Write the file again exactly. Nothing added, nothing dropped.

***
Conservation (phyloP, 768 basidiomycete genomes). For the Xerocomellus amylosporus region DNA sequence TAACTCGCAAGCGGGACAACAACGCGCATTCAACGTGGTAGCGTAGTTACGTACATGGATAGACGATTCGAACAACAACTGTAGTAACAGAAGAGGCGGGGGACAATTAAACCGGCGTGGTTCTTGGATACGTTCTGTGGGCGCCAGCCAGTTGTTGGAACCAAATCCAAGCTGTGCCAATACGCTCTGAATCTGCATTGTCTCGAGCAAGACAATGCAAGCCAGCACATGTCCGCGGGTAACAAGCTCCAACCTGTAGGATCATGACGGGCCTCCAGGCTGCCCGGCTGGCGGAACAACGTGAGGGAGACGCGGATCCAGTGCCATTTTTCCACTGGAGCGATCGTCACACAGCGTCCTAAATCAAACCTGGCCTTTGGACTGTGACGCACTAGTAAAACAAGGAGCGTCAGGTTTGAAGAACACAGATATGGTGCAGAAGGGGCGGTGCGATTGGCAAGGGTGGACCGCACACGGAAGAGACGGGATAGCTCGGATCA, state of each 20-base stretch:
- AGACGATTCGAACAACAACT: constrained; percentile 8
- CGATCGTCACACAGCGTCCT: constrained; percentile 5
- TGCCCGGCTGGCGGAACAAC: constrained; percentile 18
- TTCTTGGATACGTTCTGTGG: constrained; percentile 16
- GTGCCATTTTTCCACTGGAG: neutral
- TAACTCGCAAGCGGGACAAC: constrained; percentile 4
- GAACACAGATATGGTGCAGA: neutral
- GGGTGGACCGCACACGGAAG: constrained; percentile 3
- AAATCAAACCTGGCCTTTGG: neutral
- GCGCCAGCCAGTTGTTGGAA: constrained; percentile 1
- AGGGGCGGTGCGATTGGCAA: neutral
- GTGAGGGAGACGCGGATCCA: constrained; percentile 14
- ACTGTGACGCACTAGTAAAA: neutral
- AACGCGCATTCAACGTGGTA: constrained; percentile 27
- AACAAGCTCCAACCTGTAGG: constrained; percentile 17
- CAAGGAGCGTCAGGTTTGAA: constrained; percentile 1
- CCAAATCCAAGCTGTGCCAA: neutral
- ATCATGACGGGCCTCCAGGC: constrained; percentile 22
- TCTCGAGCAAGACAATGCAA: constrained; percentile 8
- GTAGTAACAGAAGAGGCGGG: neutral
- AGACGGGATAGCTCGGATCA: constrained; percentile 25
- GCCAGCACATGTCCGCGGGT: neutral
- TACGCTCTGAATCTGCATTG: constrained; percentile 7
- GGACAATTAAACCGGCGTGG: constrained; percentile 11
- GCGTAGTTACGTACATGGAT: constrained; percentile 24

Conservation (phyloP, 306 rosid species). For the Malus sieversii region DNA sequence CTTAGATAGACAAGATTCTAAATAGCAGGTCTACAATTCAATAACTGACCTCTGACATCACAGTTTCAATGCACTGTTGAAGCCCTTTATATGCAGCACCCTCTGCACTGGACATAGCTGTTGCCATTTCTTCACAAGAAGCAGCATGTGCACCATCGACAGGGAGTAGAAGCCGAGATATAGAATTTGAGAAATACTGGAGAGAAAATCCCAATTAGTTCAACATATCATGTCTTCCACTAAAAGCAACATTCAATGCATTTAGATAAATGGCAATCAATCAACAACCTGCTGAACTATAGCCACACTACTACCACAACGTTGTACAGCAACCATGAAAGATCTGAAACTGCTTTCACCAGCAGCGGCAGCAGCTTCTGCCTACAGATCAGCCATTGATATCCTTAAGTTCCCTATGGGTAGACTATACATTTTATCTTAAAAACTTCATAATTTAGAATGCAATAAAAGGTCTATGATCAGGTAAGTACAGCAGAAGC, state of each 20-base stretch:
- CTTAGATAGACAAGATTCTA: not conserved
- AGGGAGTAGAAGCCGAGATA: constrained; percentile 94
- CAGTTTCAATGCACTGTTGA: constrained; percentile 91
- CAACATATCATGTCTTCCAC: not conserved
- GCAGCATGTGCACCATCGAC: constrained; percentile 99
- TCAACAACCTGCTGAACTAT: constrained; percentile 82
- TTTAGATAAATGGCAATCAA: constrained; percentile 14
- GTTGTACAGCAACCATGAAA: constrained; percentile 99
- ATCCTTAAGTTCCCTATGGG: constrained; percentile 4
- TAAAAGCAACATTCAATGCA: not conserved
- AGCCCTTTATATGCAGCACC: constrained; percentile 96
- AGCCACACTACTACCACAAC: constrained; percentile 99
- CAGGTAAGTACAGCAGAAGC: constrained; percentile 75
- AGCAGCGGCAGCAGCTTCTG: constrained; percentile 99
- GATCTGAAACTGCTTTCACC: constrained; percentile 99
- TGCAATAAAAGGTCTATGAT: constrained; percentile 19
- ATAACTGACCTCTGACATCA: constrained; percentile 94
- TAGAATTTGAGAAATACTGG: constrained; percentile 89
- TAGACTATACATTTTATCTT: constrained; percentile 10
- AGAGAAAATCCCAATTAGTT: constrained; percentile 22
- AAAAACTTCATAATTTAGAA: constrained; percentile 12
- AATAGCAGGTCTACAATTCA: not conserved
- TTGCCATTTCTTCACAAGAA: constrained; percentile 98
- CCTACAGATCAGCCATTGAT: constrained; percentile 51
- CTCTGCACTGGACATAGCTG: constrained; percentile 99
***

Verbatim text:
Conservation (phyloP, 768 basidiomycete genomes). For the Xerocomellus amylosporus region DNA sequence TAACTCGCAAGCGGGACAACAACGCGCATTCAACGTGGTAGCGTAGTTACGTACATGGATAGACGATTCGAACAACAACTGTAGTAACAGAAGAGGCGGGGGACAATTAAACCGGCGTGGTTCTTGGATACGTTCTGTGGGCGCCAGCCAGTTGTTGGAACCAAATCCAAGCTGTGCCAATACGCTCTGAATCTGCATTGTCTCGAGCAAGACAATGCAAGCCAGCACATGTCCGCGGGTAACAAGCTCCAACCTGTAGGATCATGACGGGCCTCCAGGCTGCCCGGCTGGCGGAACAACGTGAGGGAGACGCGGATCCAGTGCCATTTTTCCACTGGAGCGATCGTCACACAGCGTCCTAAATCAAACCTGGCCTTTGGACTGTGACGCACTAGTAAAACAAGGAGCGTCAGGTTTGAAGAACACAGATATGGTGCAGAAGGGGCGGTGCGATTGGCAAGGGTGGACCGCACACGGAAGAGACGGGATAGCTCGGATCA, state of each 20-base stretch:
- AGACGATTCGAACAACAACT: constrained; percentile 8
- CGATCGTCACACAGCGTCCT: constrained; percentile 5
- TGCCCGGCTGGCGGAACAAC: constrained; percentile 18
- TTCTTGGATACGTTCTGTGG: constrained; percentile 16
- GTGCCATTTTTCCACTGGAG: neutral
- TAACTCGCAAGCGGGACAAC: constrained; percentile 4
- GAACACAGATATGGTGCAGA: neutral
- GGGTGGACCGCACACGGAAG: constrained; percentile 3
- AAATCAAACCTGGCCTTTGG: neutral
- GCGCCAGCCAGTTGTTGGAA: constrained; percentile 1
- AGGGGCGGTGCGATTGGCAA: neutral
- GTGAGGGAGACGCGGATCCA: constrained; percentile 14
- ACTGTGACGCACTAGTAAAA: neutral
- AACGCGCATTCAACGTGGTA: constrained; percentile 27
- AACAAGCTCCAACCTGTAGG: constrained; percentile 17
- CAAGGAGCGTCAGGTTTGAA: constrained; percentile 1
- CCAAATCCAAGCTGTGCCAA: neutral
- ATCATGACGGGCCTCCAGGC: constrained; percentile 22
- TCTCGAGCAAGACAATGCAA: constrained; percentile 8
- GTAGTAACAGAAGAGGCGGG: neutral
- AGACGGGATAGCTCGGATCA: constrained; percentile 25
- GCCAGCACATGTCCGCGGGT: neutral
- TACGCTCTGAATCTGCATTG: constrained; percentile 7
- GGACAATTAAACCGGCGTGG: constrained; percentile 11
- GCGTAGTTACGTACATGGAT: constrained; percentile 24

Conservation (phyloP, 306 rosid species). For the Malus sieversii region DNA sequence CTTAGATAGACAAGATTCTAAATAGCAGGTCTACAATTCAATAACTGACCTCTGACATCACAGTTTCAATGCACTGTTGAAGCCCTTTATATGCAGCACCCTCTGCACTGGACATAGCTGTTGCCATTTCTTCACAAGAAGCAGCATGTGCACCATCGACAGGGAGTAGAAGCCGAGATATAGAATTTGAGAAATACTGGAGAGAAAATCCCAATTAGTTCAACATATCATGTCTTCCACTAAAAGCAACATTCAATGCATTTAGATAAATGGCAATCAATCAACAACCTGCTGAACTATAGCCACACTACTACCACAACGTTGTACAGCAACCATGAAAGATCTGAAACTGCTTTCACCAGCAGCGGCAGCAGCTTCTGCCTACAGATCAGCCATTGATATCCTTAAGTTCCCTATGGGTAGACTATACATTTTATCTTAAAAACTTCATAATTTAGAATGCAATAAAAGGTCTATGATCAGGTAAGTACAGCAGAAGC, state of each 20-base stretch:
- CTTAGATAGACAAGATTCTA: not conserved
- AGGGAGTAGAAGCCGAGATA: constrained; percentile 94
- CAGTTTCAATGCACTGTTGA: constrained; percentile 91
- CAACATATCATGTCTTCCAC: not conserved
- GCAGCATGTGCACCATCGAC: constrained; percentile 99
- TCAACAACCTGCTGAACTAT: constrained; percentile 82
- TTTAGATAAATGGCAATCAA: constrained; percentile 14
- GTTGTACAGCAACCATGAAA: constrained; percentile 99
- ATCCTTAAGTTCCCTATGGG: constrained; percentile 4
- TAAAAGCAACATTCAATGCA: not conserved
- AGCCCTTTATATGCAGCACC: constrained; percentile 96
- AGCCACACTACTACCACAAC: constrained; percentile 99
- CAGGTAAGTACAGCAGAAGC: constrained; percentile 75
- AGCAGCGGCAGCAGCTTCTG: constrained; percentile 99
- GATCTGAAACTGCTTTCACC: constrained; percentile 99
- TGCAATAAAAGGTCTATGAT: constrained; percentile 19
- ATAACTGACCTCTGACATCA: constrained; percentile 94
- TAGAATTTGAGAAATACTGG: constrained; percentile 89
- TAGACTATACATTTTATCTT: constrained; percentile 10
- AGAGAAAATCCCAATTAGTT: constrained; percentile 22
- AAAAACTTCATAATTTAGAA: constrained; percentile 12
- AATAGCAGGTCTACAATTCA: not conserved
- TTGCCATTTCTTCACAAGAA: constrained; percentile 98
- CCTACAGATCAGCCATTGAT: constrained; percentile 51
- CTCTGCACTGGACATAGCTG: constrained; percentile 99